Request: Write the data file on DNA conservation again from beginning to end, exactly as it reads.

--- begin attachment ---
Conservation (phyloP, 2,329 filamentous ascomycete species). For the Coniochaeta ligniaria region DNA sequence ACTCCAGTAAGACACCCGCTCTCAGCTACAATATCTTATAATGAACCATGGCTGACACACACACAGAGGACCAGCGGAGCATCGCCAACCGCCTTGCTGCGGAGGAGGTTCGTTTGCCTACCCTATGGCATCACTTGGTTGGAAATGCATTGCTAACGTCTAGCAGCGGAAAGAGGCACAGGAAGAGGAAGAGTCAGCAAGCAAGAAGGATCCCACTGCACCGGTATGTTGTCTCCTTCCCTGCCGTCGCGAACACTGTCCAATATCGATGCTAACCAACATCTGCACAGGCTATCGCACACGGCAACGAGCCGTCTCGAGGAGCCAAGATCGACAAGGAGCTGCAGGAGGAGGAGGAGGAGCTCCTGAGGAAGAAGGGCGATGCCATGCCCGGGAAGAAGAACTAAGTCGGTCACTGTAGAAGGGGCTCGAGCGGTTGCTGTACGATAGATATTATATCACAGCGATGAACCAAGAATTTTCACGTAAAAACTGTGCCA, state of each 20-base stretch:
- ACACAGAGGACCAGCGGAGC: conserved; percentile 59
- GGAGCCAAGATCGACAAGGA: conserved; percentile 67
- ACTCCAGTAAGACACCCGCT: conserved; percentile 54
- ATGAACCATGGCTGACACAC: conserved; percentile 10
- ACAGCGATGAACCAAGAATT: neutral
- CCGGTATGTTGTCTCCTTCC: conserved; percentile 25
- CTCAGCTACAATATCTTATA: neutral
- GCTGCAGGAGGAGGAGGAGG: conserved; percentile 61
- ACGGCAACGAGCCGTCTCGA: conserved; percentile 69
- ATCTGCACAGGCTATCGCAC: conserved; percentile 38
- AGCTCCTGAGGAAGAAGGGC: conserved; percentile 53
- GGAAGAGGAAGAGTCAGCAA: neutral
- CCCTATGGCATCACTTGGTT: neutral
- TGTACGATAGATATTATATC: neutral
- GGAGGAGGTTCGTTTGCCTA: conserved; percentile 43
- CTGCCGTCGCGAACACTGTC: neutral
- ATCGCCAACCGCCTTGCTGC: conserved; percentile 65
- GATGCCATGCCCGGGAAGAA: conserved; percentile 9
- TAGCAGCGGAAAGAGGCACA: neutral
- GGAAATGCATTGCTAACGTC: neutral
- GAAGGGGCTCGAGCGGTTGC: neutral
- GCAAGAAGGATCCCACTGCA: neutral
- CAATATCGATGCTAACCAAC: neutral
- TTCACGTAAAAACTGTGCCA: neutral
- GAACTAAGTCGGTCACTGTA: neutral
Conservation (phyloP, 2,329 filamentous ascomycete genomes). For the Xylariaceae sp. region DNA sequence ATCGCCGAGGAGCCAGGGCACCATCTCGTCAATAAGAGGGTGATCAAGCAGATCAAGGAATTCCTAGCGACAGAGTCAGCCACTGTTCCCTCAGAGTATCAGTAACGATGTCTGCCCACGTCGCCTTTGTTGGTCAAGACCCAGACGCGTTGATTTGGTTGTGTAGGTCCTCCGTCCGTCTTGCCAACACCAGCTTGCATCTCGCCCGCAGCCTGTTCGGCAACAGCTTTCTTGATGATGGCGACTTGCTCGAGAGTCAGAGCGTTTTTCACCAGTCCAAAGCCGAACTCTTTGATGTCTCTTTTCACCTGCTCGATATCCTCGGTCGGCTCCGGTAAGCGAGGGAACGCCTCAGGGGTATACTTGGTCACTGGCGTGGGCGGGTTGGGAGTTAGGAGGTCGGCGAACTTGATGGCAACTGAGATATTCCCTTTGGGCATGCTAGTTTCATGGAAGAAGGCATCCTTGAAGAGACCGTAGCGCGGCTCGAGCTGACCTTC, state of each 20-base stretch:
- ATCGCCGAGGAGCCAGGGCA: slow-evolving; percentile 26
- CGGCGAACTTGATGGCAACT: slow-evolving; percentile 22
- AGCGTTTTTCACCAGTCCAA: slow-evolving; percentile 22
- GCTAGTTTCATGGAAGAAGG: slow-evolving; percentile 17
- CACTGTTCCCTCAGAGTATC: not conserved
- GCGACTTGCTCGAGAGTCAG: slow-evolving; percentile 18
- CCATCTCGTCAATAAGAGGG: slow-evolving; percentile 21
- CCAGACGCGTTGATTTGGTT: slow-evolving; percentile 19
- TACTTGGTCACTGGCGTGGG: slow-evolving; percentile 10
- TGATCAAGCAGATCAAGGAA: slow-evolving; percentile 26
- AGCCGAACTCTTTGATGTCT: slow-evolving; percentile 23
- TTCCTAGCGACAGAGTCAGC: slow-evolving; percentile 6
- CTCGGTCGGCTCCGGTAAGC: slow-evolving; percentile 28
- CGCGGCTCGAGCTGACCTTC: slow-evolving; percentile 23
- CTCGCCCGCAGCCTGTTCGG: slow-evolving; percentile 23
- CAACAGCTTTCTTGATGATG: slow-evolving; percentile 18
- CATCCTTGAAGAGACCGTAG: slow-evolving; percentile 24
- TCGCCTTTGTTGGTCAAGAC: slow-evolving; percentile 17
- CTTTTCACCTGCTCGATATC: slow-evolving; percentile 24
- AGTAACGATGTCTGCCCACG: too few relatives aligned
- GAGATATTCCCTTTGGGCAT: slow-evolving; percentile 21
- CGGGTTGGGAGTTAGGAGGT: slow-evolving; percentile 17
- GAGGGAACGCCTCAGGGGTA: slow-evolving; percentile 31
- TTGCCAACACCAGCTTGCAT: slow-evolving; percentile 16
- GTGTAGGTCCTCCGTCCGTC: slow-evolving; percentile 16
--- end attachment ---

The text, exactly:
Conservation (phyloP, 2,329 filamentous ascomycete species). For the Coniochaeta ligniaria region DNA sequence ACTCCAGTAAGACACCCGCTCTCAGCTACAATATCTTATAATGAACCATGGCTGACACACACACAGAGGACCAGCGGAGCATCGCCAACCGCCTTGCTGCGGAGGAGGTTCGTTTGCCTACCCTATGGCATCACTTGGTTGGAAATGCATTGCTAACGTCTAGCAGCGGAAAGAGGCACAGGAAGAGGAAGAGTCAGCAAGCAAGAAGGATCCCACTGCACCGGTATGTTGTCTCCTTCCCTGCCGTCGCGAACACTGTCCAATATCGATGCTAACCAACATCTGCACAGGCTATCGCACACGGCAACGAGCCGTCTCGAGGAGCCAAGATCGACAAGGAGCTGCAGGAGGAGGAGGAGGAGCTCCTGAGGAAGAAGGGCGATGCCATGCCCGGGAAGAAGAACTAAGTCGGTCACTGTAGAAGGGGCTCGAGCGGTTGCTGTACGATAGATATTATATCACAGCGATGAACCAAGAATTTTCACGTAAAAACTGTGCCA, state of each 20-base stretch:
- ACACAGAGGACCAGCGGAGC: conserved; percentile 59
- GGAGCCAAGATCGACAAGGA: conserved; percentile 67
- ACTCCAGTAAGACACCCGCT: conserved; percentile 54
- ATGAACCATGGCTGACACAC: conserved; percentile 10
- ACAGCGATGAACCAAGAATT: neutral
- CCGGTATGTTGTCTCCTTCC: conserved; percentile 25
- CTCAGCTACAATATCTTATA: neutral
- GCTGCAGGAGGAGGAGGAGG: conserved; percentile 61
- ACGGCAACGAGCCGTCTCGA: conserved; percentile 69
- ATCTGCACAGGCTATCGCAC: conserved; percentile 38
- AGCTCCTGAGGAAGAAGGGC: conserved; percentile 53
- GGAAGAGGAAGAGTCAGCAA: neutral
- CCCTATGGCATCACTTGGTT: neutral
- TGTACGATAGATATTATATC: neutral
- GGAGGAGGTTCGTTTGCCTA: conserved; percentile 43
- CTGCCGTCGCGAACACTGTC: neutral
- ATCGCCAACCGCCTTGCTGC: conserved; percentile 65
- GATGCCATGCCCGGGAAGAA: conserved; percentile 9
- TAGCAGCGGAAAGAGGCACA: neutral
- GGAAATGCATTGCTAACGTC: neutral
- GAAGGGGCTCGAGCGGTTGC: neutral
- GCAAGAAGGATCCCACTGCA: neutral
- CAATATCGATGCTAACCAAC: neutral
- TTCACGTAAAAACTGTGCCA: neutral
- GAACTAAGTCGGTCACTGTA: neutral
Conservation (phyloP, 2,329 filamentous ascomycete genomes). For the Xylariaceae sp. region DNA sequence ATCGCCGAGGAGCCAGGGCACCATCTCGTCAATAAGAGGGTGATCAAGCAGATCAAGGAATTCCTAGCGACAGAGTCAGCCACTGTTCCCTCAGAGTATCAGTAACGATGTCTGCCCACGTCGCCTTTGTTGGTCAAGACCCAGACGCGTTGATTTGGTTGTGTAGGTCCTCCGTCCGTCTTGCCAACACCAGCTTGCATCTCGCCCGCAGCCTGTTCGGCAACAGCTTTCTTGATGATGGCGACTTGCTCGAGAGTCAGAGCGTTTTTCACCAGTCCAAAGCCGAACTCTTTGATGTCTCTTTTCACCTGCTCGATATCCTCGGTCGGCTCCGGTAAGCGAGGGAACGCCTCAGGGGTATACTTGGTCACTGGCGTGGGCGGGTTGGGAGTTAGGAGGTCGGCGAACTTGATGGCAACTGAGATATTCCCTTTGGGCATGCTAGTTTCATGGAAGAAGGCATCCTTGAAGAGACCGTAGCGCGGCTCGAGCTGACCTTC, state of each 20-base stretch:
- ATCGCCGAGGAGCCAGGGCA: slow-evolving; percentile 26
- CGGCGAACTTGATGGCAACT: slow-evolving; percentile 22
- AGCGTTTTTCACCAGTCCAA: slow-evolving; percentile 22
- GCTAGTTTCATGGAAGAAGG: slow-evolving; percentile 17
- CACTGTTCCCTCAGAGTATC: not conserved
- GCGACTTGCTCGAGAGTCAG: slow-evolving; percentile 18
- CCATCTCGTCAATAAGAGGG: slow-evolving; percentile 21
- CCAGACGCGTTGATTTGGTT: slow-evolving; percentile 19
- TACTTGGTCACTGGCGTGGG: slow-evolving; percentile 10
- TGATCAAGCAGATCAAGGAA: slow-evolving; percentile 26
- AGCCGAACTCTTTGATGTCT: slow-evolving; percentile 23
- TTCCTAGCGACAGAGTCAGC: slow-evolving; percentile 6
- CTCGGTCGGCTCCGGTAAGC: slow-evolving; percentile 28
- CGCGGCTCGAGCTGACCTTC: slow-evolving; percentile 23
- CTCGCCCGCAGCCTGTTCGG: slow-evolving; percentile 23
- CAACAGCTTTCTTGATGATG: slow-evolving; percentile 18
- CATCCTTGAAGAGACCGTAG: slow-evolving; percentile 24
- TCGCCTTTGTTGGTCAAGAC: slow-evolving; percentile 17
- CTTTTCACCTGCTCGATATC: slow-evolving; percentile 24
- AGTAACGATGTCTGCCCACG: too few relatives aligned
- GAGATATTCCCTTTGGGCAT: slow-evolving; percentile 21
- CGGGTTGGGAGTTAGGAGGT: slow-evolving; percentile 17
- GAGGGAACGCCTCAGGGGTA: slow-evolving; percentile 31
- TTGCCAACACCAGCTTGCAT: slow-evolving; percentile 16
- GTGTAGGTCCTCCGTCCGTC: slow-evolving; percentile 16